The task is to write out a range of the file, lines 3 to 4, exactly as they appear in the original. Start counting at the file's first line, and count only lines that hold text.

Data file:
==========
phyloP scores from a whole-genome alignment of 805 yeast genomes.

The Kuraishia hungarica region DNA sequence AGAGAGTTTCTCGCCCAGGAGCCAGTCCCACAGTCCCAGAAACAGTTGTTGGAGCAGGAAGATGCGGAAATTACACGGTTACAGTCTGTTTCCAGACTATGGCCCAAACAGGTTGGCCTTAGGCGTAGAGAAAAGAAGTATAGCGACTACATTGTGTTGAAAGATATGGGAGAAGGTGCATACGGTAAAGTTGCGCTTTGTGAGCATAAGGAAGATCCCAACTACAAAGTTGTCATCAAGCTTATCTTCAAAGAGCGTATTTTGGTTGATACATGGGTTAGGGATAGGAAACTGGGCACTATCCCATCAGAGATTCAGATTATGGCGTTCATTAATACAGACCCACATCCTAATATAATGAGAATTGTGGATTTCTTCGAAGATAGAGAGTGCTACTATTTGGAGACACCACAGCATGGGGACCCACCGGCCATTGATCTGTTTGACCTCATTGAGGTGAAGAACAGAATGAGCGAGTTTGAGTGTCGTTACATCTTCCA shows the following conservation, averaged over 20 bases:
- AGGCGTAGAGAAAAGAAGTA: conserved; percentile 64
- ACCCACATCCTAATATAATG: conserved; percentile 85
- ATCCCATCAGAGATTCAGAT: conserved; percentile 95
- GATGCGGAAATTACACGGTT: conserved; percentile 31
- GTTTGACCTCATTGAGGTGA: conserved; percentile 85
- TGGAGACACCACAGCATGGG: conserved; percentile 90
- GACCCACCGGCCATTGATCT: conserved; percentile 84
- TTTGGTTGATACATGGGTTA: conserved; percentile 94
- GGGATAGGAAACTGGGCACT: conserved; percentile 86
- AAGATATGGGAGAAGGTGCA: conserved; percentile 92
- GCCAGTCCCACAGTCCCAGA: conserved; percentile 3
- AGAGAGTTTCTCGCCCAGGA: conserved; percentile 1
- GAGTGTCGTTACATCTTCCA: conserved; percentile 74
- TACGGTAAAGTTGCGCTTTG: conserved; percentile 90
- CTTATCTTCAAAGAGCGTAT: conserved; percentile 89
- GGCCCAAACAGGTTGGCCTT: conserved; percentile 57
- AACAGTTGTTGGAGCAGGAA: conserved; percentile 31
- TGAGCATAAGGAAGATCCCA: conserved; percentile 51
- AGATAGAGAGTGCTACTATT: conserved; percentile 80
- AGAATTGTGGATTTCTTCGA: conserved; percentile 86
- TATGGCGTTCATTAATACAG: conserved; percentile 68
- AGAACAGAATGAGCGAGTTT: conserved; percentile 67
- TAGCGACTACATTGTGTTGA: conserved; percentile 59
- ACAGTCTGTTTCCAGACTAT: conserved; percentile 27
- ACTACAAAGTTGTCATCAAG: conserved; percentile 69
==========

- AGGCGTAGAGAAAAGAAGTA: conserved; percentile 64
- ACCCACATCCTAATATAATG: conserved; percentile 85